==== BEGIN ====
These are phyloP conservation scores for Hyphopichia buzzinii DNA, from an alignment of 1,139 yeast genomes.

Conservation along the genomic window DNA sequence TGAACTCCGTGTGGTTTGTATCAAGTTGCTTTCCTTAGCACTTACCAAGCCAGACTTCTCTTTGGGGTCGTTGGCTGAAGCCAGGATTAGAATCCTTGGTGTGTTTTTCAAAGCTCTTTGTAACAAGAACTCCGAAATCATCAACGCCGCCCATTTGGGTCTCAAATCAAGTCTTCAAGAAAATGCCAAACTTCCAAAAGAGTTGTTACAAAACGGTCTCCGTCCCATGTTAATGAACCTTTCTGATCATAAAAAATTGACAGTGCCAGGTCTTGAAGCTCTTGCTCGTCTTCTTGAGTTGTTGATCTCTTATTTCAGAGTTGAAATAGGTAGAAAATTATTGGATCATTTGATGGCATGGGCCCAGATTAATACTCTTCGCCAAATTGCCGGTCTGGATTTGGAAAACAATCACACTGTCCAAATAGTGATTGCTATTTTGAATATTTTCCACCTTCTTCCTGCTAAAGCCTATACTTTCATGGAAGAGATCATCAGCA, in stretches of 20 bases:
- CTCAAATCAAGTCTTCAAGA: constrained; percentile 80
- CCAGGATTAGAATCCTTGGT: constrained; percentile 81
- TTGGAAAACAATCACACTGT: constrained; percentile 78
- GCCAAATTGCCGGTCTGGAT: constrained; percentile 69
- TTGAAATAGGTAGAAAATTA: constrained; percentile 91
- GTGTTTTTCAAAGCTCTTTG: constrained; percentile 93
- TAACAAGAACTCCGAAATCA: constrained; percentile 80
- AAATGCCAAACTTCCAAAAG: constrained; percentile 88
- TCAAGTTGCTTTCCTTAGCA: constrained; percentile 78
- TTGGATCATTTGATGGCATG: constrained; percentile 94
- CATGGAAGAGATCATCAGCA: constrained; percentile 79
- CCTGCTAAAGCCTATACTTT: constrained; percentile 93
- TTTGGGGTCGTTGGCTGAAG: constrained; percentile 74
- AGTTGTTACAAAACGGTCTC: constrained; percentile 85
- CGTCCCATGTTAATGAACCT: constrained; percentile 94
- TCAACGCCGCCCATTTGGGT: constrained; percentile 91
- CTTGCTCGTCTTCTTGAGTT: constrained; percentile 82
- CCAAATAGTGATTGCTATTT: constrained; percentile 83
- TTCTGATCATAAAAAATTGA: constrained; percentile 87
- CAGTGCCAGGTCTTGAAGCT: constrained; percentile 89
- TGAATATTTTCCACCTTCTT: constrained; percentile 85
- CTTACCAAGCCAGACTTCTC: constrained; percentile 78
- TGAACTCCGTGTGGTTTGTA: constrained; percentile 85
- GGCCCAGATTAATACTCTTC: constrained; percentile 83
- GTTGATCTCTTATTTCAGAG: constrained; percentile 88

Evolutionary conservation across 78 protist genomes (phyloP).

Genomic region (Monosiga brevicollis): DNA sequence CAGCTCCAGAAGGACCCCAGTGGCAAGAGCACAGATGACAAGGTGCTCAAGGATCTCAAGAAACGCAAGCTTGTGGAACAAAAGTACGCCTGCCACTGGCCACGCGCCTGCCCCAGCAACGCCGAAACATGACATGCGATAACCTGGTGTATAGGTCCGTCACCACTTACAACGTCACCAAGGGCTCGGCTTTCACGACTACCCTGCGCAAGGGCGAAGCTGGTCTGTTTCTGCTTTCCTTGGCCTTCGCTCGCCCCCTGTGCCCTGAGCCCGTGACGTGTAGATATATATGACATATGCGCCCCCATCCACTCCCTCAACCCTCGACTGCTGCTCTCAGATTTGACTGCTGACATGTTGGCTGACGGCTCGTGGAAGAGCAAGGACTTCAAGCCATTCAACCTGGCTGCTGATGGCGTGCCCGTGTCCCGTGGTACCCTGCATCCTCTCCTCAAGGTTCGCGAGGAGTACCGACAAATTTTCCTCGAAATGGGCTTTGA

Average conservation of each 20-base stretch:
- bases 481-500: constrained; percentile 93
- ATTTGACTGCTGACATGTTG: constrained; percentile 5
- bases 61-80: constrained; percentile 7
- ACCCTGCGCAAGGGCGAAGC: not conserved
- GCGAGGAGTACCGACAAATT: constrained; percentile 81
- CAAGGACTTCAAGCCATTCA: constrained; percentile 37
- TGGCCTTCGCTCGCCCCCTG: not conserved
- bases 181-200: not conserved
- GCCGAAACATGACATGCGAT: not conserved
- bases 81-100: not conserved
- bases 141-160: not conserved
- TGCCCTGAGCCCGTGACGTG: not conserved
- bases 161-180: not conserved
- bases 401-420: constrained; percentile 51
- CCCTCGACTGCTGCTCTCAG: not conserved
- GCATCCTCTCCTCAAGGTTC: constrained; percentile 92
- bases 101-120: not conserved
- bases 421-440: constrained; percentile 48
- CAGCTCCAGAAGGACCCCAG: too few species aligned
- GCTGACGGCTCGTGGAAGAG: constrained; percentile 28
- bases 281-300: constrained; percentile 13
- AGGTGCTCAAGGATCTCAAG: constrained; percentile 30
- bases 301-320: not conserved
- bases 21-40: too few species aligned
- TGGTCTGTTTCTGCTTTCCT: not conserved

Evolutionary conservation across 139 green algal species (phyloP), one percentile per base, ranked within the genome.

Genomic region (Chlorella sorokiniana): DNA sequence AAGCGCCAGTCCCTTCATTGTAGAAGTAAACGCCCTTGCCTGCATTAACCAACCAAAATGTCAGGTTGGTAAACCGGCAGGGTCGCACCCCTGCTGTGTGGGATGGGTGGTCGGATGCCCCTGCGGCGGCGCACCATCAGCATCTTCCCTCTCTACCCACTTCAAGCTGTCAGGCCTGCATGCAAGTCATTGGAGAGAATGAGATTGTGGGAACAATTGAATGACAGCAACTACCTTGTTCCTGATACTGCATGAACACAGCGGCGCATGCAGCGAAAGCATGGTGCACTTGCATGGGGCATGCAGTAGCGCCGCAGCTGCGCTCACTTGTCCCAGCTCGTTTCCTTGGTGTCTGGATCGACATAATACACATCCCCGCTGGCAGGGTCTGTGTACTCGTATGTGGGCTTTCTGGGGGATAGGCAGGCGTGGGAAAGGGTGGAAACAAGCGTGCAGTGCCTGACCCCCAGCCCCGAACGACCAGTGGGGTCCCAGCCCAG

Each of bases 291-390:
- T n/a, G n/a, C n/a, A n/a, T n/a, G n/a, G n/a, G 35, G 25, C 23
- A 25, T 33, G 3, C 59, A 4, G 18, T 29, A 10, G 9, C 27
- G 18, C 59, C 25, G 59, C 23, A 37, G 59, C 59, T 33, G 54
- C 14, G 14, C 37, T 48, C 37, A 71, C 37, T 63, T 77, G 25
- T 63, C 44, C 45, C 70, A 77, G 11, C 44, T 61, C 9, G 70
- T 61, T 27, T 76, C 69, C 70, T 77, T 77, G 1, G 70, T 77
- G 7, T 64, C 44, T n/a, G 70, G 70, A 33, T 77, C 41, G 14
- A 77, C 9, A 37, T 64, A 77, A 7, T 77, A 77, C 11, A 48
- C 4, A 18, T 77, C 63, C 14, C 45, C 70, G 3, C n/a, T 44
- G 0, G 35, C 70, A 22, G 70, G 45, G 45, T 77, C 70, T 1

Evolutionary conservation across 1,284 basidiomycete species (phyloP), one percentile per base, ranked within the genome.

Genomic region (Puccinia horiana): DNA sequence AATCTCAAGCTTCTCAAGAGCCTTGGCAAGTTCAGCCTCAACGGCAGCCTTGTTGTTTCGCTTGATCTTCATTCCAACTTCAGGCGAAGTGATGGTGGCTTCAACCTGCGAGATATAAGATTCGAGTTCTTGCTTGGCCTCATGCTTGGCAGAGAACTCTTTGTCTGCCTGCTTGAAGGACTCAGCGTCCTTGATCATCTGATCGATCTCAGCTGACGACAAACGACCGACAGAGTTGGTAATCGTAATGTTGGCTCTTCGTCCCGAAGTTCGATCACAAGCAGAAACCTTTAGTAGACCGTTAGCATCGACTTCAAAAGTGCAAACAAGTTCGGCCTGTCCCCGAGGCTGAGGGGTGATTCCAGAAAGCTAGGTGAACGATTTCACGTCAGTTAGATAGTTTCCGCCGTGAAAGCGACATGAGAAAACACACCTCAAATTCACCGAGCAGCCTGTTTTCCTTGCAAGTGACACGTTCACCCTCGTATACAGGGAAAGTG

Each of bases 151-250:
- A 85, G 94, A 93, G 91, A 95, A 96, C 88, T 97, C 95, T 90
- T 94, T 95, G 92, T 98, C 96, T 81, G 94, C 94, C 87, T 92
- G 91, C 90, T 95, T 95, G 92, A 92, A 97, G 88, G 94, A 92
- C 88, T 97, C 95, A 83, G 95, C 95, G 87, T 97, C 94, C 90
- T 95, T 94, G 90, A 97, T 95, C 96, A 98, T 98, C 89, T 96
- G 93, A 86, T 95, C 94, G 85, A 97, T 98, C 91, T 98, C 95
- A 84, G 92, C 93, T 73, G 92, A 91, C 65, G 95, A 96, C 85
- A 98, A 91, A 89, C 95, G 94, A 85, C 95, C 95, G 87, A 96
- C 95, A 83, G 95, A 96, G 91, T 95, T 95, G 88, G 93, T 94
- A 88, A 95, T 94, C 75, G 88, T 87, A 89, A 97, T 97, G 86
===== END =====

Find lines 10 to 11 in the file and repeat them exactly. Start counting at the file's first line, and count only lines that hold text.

- AAATGCCAAACTTCCAAAAG: constrained; percentile 88
- TCAAGTTGCTTTCCTTAGCA: constrained; percentile 78